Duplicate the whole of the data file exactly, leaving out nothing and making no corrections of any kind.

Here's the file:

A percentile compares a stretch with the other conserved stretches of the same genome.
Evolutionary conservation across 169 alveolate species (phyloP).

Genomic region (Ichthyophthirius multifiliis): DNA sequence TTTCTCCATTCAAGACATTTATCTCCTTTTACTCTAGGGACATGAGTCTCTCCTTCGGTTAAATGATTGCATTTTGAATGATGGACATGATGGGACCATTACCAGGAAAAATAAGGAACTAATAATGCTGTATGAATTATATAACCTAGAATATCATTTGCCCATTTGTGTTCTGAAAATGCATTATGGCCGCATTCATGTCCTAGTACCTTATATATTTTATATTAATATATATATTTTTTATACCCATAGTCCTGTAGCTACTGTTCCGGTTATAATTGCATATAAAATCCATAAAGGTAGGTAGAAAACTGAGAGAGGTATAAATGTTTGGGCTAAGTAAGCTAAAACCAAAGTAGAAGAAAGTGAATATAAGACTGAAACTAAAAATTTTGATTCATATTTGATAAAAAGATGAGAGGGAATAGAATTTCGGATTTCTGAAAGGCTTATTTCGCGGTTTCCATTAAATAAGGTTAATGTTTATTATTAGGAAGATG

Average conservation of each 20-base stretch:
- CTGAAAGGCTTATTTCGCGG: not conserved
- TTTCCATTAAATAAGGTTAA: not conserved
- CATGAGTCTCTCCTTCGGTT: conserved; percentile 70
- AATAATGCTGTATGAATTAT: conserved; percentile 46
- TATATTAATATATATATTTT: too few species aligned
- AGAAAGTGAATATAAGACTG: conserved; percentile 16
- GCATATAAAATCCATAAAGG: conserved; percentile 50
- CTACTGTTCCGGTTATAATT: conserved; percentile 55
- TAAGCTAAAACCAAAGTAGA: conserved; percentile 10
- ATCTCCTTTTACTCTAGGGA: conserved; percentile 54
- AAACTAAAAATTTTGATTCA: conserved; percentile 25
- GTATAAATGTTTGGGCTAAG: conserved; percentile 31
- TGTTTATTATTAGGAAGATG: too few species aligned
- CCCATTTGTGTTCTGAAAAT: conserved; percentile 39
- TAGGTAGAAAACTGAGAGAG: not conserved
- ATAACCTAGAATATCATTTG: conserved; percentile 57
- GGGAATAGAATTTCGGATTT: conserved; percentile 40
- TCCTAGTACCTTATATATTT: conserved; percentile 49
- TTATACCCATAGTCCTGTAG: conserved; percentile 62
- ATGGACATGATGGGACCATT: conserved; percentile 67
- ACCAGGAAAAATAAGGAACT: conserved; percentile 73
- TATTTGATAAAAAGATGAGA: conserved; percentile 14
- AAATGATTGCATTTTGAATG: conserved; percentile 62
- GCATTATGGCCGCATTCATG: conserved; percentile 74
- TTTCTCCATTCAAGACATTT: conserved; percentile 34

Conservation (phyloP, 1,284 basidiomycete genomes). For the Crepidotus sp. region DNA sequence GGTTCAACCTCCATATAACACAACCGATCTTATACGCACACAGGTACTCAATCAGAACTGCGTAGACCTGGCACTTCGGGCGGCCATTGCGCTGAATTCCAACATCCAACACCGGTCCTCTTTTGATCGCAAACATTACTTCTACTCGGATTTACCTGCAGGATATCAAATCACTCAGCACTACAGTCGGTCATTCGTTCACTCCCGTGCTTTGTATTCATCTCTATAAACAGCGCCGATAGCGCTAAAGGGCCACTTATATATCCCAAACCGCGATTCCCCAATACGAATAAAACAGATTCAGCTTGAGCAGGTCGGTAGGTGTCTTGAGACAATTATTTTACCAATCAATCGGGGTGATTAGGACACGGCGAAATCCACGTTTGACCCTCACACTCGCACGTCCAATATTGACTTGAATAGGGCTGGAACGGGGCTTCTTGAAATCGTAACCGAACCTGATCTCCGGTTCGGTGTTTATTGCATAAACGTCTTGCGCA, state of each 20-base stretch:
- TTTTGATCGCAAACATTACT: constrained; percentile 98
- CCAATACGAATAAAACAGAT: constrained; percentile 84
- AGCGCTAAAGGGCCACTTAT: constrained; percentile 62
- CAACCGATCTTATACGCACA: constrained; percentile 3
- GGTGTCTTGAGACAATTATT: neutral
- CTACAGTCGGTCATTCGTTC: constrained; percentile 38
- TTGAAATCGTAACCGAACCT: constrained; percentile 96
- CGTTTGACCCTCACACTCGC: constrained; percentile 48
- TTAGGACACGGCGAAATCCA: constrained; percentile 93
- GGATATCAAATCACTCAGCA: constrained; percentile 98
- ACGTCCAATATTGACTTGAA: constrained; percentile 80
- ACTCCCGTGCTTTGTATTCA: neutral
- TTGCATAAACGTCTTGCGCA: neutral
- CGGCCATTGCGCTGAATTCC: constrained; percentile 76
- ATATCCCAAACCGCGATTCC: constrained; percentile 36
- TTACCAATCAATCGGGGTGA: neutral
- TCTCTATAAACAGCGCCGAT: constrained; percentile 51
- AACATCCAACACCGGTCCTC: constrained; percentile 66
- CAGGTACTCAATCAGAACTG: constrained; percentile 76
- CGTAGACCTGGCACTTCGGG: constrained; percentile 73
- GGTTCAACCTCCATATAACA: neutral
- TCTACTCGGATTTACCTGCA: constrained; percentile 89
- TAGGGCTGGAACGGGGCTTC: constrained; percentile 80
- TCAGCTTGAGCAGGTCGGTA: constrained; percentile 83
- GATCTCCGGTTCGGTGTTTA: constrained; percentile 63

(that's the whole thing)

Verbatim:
A percentile compares a stretch with the other conserved stretches of the same genome.
Evolutionary conservation across 169 alveolate species (phyloP).

Genomic region (Ichthyophthirius multifiliis): DNA sequence TTTCTCCATTCAAGACATTTATCTCCTTTTACTCTAGGGACATGAGTCTCTCCTTCGGTTAAATGATTGCATTTTGAATGATGGACATGATGGGACCATTACCAGGAAAAATAAGGAACTAATAATGCTGTATGAATTATATAACCTAGAATATCATTTGCCCATTTGTGTTCTGAAAATGCATTATGGCCGCATTCATGTCCTAGTACCTTATATATTTTATATTAATATATATATTTTTTATACCCATAGTCCTGTAGCTACTGTTCCGGTTATAATTGCATATAAAATCCATAAAGGTAGGTAGAAAACTGAGAGAGGTATAAATGTTTGGGCTAAGTAAGCTAAAACCAAAGTAGAAGAAAGTGAATATAAGACTGAAACTAAAAATTTTGATTCATATTTGATAAAAAGATGAGAGGGAATAGAATTTCGGATTTCTGAAAGGCTTATTTCGCGGTTTCCATTAAATAAGGTTAATGTTTATTATTAGGAAGATG

Average conservation of each 20-base stretch:
- CTGAAAGGCTTATTTCGCGG: not conserved
- TTTCCATTAAATAAGGTTAA: not conserved
- CATGAGTCTCTCCTTCGGTT: conserved; percentile 70
- AATAATGCTGTATGAATTAT: conserved; percentile 46
- TATATTAATATATATATTTT: too few species aligned
- AGAAAGTGAATATAAGACTG: conserved; percentile 16
- GCATATAAAATCCATAAAGG: conserved; percentile 50
- CTACTGTTCCGGTTATAATT: conserved; percentile 55
- TAAGCTAAAACCAAAGTAGA: conserved; percentile 10
- ATCTCCTTTTACTCTAGGGA: conserved; percentile 54
- AAACTAAAAATTTTGATTCA: conserved; percentile 25
- GTATAAATGTTTGGGCTAAG: conserved; percentile 31
- TGTTTATTATTAGGAAGATG: too few species aligned
- CCCATTTGTGTTCTGAAAAT: conserved; percentile 39
- TAGGTAGAAAACTGAGAGAG: not conserved
- ATAACCTAGAATATCATTTG: conserved; percentile 57
- GGGAATAGAATTTCGGATTT: conserved; percentile 40
- TCCTAGTACCTTATATATTT: conserved; percentile 49
- TTATACCCATAGTCCTGTAG: conserved; percentile 62
- ATGGACATGATGGGACCATT: conserved; percentile 67
- ACCAGGAAAAATAAGGAACT: conserved; percentile 73
- TATTTGATAAAAAGATGAGA: conserved; percentile 14
- AAATGATTGCATTTTGAATG: conserved; percentile 62
- GCATTATGGCCGCATTCATG: conserved; percentile 74
- TTTCTCCATTCAAGACATTT: conserved; percentile 34

Conservation (phyloP, 1,284 basidiomycete genomes). For the Crepidotus sp. region DNA sequence GGTTCAACCTCCATATAACACAACCGATCTTATACGCACACAGGTACTCAATCAGAACTGCGTAGACCTGGCACTTCGGGCGGCCATTGCGCTGAATTCCAACATCCAACACCGGTCCTCTTTTGATCGCAAACATTACTTCTACTCGGATTTACCTGCAGGATATCAAATCACTCAGCACTACAGTCGGTCATTCGTTCACTCCCGTGCTTTGTATTCATCTCTATAAACAGCGCCGATAGCGCTAAAGGGCCACTTATATATCCCAAACCGCGATTCCCCAATACGAATAAAACAGATTCAGCTTGAGCAGGTCGGTAGGTGTCTTGAGACAATTATTTTACCAATCAATCGGGGTGATTAGGACACGGCGAAATCCACGTTTGACCCTCACACTCGCACGTCCAATATTGACTTGAATAGGGCTGGAACGGGGCTTCTTGAAATCGTAACCGAACCTGATCTCCGGTTCGGTGTTTATTGCATAAACGTCTTGCGCA, state of each 20-base stretch:
- TTTTGATCGCAAACATTACT: constrained; percentile 98
- CCAATACGAATAAAACAGAT: constrained; percentile 84
- AGCGCTAAAGGGCCACTTAT: constrained; percentile 62
- CAACCGATCTTATACGCACA: constrained; percentile 3
- GGTGTCTTGAGACAATTATT: neutral
- CTACAGTCGGTCATTCGTTC: constrained; percentile 38
- TTGAAATCGTAACCGAACCT: constrained; percentile 96
- CGTTTGACCCTCACACTCGC: constrained; percentile 48
- TTAGGACACGGCGAAATCCA: constrained; percentile 93
- GGATATCAAATCACTCAGCA: constrained; percentile 98
- ACGTCCAATATTGACTTGAA: constrained; percentile 80
- ACTCCCGTGCTTTGTATTCA: neutral
- TTGCATAAACGTCTTGCGCA: neutral
- CGGCCATTGCGCTGAATTCC: constrained; percentile 76
- ATATCCCAAACCGCGATTCC: constrained; percentile 36
- TTACCAATCAATCGGGGTGA: neutral
- TCTCTATAAACAGCGCCGAT: constrained; percentile 51
- AACATCCAACACCGGTCCTC: constrained; percentile 66
- CAGGTACTCAATCAGAACTG: constrained; percentile 76
- CGTAGACCTGGCACTTCGGG: constrained; percentile 73
- GGTTCAACCTCCATATAACA: neutral
- TCTACTCGGATTTACCTGCA: constrained; percentile 89
- TAGGGCTGGAACGGGGCTTC: constrained; percentile 80
- TCAGCTTGAGCAGGTCGGTA: constrained; percentile 83
- GATCTCCGGTTCGGTGTTTA: constrained; percentile 63